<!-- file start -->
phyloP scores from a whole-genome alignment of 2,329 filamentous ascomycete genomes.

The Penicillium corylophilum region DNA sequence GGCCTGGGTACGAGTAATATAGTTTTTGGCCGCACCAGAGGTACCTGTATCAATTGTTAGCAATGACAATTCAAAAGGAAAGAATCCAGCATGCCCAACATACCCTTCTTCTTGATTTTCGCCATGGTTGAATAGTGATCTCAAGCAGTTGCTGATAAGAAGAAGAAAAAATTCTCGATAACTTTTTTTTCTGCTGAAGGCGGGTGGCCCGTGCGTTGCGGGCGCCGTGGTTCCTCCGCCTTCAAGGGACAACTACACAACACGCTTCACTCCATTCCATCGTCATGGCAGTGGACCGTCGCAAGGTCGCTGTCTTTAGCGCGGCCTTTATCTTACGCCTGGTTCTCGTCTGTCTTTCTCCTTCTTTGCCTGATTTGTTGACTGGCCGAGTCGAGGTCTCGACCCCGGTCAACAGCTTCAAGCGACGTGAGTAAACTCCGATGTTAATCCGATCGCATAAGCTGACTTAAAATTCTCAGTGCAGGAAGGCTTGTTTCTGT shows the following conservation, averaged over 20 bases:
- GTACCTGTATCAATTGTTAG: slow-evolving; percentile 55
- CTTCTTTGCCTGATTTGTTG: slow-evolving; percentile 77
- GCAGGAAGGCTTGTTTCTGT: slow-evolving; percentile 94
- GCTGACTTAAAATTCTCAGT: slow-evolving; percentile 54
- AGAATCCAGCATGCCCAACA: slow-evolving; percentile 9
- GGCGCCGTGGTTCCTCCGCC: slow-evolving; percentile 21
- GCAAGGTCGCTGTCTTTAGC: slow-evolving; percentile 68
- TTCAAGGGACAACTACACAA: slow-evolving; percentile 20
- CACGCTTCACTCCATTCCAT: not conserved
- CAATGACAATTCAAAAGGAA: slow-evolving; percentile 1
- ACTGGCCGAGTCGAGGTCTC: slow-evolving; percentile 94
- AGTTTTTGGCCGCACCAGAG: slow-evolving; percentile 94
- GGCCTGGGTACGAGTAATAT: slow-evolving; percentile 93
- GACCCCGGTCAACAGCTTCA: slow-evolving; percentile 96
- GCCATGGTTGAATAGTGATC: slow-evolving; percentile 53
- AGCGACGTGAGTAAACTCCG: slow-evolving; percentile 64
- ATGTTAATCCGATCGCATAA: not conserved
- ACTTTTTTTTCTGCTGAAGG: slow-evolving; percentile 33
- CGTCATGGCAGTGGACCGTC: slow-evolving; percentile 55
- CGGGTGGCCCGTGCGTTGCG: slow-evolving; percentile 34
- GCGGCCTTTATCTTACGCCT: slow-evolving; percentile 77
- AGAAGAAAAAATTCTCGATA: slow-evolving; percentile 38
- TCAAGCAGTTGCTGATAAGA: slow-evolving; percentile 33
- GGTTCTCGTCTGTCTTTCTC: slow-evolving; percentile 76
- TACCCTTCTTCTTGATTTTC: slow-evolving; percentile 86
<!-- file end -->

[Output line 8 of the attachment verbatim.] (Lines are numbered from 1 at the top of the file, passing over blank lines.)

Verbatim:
- GGCGCCGTGGTTCCTCCGCC: slow-evolving; percentile 21